We use our brains when we create plans and designs. The resulting plans and designs take physical form, however, what we thought about, the alternatives we tried, and the constraints we recognized while we were making these plans and designs are usually not written anywhere. Therefore, those who only get to see the results, e.g. the final text and drawings, do not learn what led the designer to reach such conclusions and as a consequence never understand the real design.
Decision-making in Engineering Design is the first monograph to provide a much-needed insight into the ways in which our minds behave when we make decisions, focusing particularly on decisions made about design.
Written by members of ‘The Practice of Machine Design Research Group’ and consisting of four parts, Decision-making in Engineering Design uses case studies to illustrate the decisions made by engineers in a variety of situations. A variety of diagrams are also used to express the decision processes that take place in the mind. The final part of the book focuses on a single case study which demonstrates the importance of understanding the mind processes involved in decision making.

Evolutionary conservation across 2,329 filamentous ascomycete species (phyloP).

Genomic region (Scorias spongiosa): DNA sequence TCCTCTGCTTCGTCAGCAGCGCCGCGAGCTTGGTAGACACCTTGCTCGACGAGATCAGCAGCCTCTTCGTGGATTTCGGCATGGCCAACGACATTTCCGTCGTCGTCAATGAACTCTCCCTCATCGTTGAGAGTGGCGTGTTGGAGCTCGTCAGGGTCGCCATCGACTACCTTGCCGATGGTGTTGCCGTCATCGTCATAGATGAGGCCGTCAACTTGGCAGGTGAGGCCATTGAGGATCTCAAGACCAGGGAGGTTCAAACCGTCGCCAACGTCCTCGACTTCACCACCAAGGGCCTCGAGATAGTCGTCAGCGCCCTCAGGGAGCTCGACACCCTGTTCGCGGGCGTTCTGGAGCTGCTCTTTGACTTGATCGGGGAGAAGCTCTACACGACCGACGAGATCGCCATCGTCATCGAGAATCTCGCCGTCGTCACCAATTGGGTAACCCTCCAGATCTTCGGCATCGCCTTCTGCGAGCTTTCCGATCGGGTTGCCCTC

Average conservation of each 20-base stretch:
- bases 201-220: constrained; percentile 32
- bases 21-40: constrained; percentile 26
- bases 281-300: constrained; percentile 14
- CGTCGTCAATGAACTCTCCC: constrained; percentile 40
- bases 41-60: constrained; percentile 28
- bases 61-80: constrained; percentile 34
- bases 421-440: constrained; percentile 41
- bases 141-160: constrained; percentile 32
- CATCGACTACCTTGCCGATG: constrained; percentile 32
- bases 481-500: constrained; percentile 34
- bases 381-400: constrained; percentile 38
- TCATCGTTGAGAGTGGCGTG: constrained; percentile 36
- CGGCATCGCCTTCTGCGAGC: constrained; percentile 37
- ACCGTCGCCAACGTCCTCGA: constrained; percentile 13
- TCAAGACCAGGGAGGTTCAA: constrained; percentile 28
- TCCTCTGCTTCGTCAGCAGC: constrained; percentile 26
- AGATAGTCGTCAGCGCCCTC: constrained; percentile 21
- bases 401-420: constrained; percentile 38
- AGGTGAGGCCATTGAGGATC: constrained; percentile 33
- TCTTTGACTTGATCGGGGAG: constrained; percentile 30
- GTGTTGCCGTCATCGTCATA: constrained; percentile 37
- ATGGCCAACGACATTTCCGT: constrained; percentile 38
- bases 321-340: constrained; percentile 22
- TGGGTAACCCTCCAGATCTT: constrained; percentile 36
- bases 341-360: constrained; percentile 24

This description of decision processes will provide the means for the development of new manufacturing systems and production activities in the future because it helps us gain a real understanding of the how the mind processes we go through when making decisions affect the decisions that we make.
The Decision Engineering series focuses on the foundations and applications of tools and techniques related to decision engineering, and identifies their relevance in ‘engineering’ decisions. The series provides an aid to practising professionals and applied researchers in the development of tools for informed operational and business decision making, within industry, by utilising distributed organisational knowledge.